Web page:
Tamika Morales stood below a huge billboard on a bustling Broad this week.

On it, a favorite photo of her son. Smiling. Handsome. Alive.

And the words: Who killed Ahmad Rashad Morales?

It’s a question over which the mother has agonized ever since the 24-year-old was shot and killed July 3, 2020, while walking to a South Philadelphia corner store.

She’s since joined an ever-growing group of grieving loved ones desperate for justice in a city where only about half of homicides get solved.

Over the years I’ve watched, and often documented, the families of homicide victims attempt to get answers: They march in neighborhoods where their children were killed; they protest outside of the Philadelphia Police Department in hopes of connecting with detectives; and, sometimes, they put up billboards that for a handful of weeks soar high above city neighborhoods — a signal to whoever sees that their children are not forgotten, a desperate and costly plea. (Morales held a fund-raiser for the almost $1,000 it cost to erect the billboard.)

As I stood with Morales and her daughter near the corner of South Broad and Carpenter, I recalled another mother, Mykia Capers.

In 2018, Capers and I stood below a similar billboard, hers seeking information about the murder of her only son, 28-year-old Brandon Lamar Baylor, shot and killed on Nov. 14, 2016.

Even with a $30,000 reward, that sky-high plea didn’t lead to arrests of the two men accused of killing her son. Those came two years later, mostly due to her relentless efforts to help solve his murder. Loved ones of homicide victims in this city are often as much homicide detectives as the cops charged with solving murders.

But Capers said she has no regrets about the billboard.

“The more angry and frustrated I got because it just seemed that justice was just so far away, the more I thought of things that would bring attention to my son’s murder, that would make me feel less defeated,” she said.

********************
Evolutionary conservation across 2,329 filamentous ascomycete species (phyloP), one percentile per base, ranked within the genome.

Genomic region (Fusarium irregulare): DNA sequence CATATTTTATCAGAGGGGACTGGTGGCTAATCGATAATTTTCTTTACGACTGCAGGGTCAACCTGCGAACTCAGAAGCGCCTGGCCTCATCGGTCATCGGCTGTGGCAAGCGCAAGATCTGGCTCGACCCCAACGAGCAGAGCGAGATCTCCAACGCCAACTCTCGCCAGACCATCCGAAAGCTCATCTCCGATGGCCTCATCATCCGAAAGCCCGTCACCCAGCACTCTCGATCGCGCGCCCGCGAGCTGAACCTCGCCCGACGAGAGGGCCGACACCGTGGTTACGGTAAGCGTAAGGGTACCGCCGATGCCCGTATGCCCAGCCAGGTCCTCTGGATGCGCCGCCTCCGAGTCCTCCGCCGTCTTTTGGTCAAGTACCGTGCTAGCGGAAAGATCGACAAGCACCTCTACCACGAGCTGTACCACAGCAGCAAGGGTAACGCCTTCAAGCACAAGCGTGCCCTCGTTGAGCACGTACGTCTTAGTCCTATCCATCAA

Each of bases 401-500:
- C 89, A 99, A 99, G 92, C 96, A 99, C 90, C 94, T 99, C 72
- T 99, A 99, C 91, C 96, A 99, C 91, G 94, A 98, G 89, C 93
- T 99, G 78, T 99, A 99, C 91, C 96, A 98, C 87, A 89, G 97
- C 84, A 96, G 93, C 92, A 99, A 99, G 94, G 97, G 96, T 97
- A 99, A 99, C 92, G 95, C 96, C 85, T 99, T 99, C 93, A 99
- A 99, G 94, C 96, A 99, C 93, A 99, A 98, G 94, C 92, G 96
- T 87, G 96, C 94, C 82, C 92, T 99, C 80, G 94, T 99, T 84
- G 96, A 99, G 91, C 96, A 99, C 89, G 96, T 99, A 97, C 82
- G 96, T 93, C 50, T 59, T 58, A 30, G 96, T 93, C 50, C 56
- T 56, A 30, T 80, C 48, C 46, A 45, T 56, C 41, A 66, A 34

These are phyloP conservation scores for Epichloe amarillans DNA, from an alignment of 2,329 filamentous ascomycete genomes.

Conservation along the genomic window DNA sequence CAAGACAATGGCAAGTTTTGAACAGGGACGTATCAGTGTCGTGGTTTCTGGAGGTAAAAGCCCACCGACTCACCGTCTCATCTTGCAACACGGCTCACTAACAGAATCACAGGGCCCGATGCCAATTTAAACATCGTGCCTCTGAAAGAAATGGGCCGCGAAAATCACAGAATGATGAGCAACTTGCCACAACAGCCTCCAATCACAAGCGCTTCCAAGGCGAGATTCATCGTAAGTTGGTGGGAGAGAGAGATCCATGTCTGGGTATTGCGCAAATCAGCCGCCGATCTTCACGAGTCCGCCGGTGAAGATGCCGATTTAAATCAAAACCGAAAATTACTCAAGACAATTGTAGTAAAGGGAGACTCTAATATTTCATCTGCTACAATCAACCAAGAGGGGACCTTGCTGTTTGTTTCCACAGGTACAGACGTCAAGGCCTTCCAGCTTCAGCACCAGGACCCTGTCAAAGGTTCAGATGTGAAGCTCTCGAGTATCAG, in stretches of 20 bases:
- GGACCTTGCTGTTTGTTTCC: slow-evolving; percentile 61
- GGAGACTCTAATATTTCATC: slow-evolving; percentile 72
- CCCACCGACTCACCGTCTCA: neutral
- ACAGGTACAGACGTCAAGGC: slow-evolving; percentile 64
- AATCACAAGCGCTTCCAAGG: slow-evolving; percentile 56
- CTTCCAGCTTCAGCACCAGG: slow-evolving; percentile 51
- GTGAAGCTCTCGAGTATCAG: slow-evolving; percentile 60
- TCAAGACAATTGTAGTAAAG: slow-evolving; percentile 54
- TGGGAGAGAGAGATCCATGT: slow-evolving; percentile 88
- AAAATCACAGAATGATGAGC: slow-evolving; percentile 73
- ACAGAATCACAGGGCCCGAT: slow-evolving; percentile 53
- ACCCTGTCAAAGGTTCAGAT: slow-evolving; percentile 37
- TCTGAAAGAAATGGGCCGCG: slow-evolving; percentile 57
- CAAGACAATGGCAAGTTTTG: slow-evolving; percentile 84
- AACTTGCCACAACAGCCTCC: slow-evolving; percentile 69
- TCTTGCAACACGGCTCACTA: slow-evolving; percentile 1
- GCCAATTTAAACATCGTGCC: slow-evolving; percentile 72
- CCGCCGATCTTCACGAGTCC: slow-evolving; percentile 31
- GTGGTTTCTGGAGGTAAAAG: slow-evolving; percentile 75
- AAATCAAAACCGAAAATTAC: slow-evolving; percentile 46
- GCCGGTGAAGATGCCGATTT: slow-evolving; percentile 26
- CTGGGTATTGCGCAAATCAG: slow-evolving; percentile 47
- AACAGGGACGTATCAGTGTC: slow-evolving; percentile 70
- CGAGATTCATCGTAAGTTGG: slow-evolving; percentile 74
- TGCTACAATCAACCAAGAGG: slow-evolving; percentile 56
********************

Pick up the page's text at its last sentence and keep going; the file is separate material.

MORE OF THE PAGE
Having the billboard up helped.

It’s why she later raised funds through her organization, Building Unity Through Tragedy, to help three other mothers get billboards of their own, and why she’s going to start fund-raising again for other mothers who might want one. When she asked me for a recommendation, I immediately thought of Elsa Alicea, a mother with an enduring morning ritual of sharing a cup of coffee at the cemetery with her son who was shot and killed in 2016.

Always with the same promise: “Don’t worry, Papi. I won’t give up.”

Yullio Robbins was one of those mothers Capers helped. On Feb. 23, 2016, Robbins’ 28-year-old son, James Walke III, was killed on a Germantown street in the middle of the afternoon. His death still remains unsolved.

“My hope was that someone would see the billboard and they would say something,” Robbins said. “That didn’t happen — not yet, but I still think it was a good thing to do.” She’s turned to social media to keep attention on her son’s case. But she thinks people are becoming numb to platforms saturated in pain. She thinks it might be time for another billboard.

Monique Irvis is another mother who received fund-raising through Capers’ organization. Irvis’ 19-year-old son, Eric Woods, was shot and killed Aug. 1, 2007, after playing in a neighborhood basketball game in Southwest Philadelphia. Fourteen years later, she’s still struggling to get any answers, not just about who killed her son, but also where the investigation stands.

“Of course, it’s disappointing,” Irvis said. “But we can never give up.”

Back at the billboard, Morales spoke of her son, a barber, as his likeness looked down on her.

“I really do have that fear that it’s up there and people see it and maybe say, ‘Wow,’ but then just move on and we won’t get no type of justice. I do fear that.”

But any fear, and all the disappointment of another day without answers, is always outweighed by her commitment to holding accountable those who murdered her son.

The billboard will come down soon, but Morales is already planning to put up another.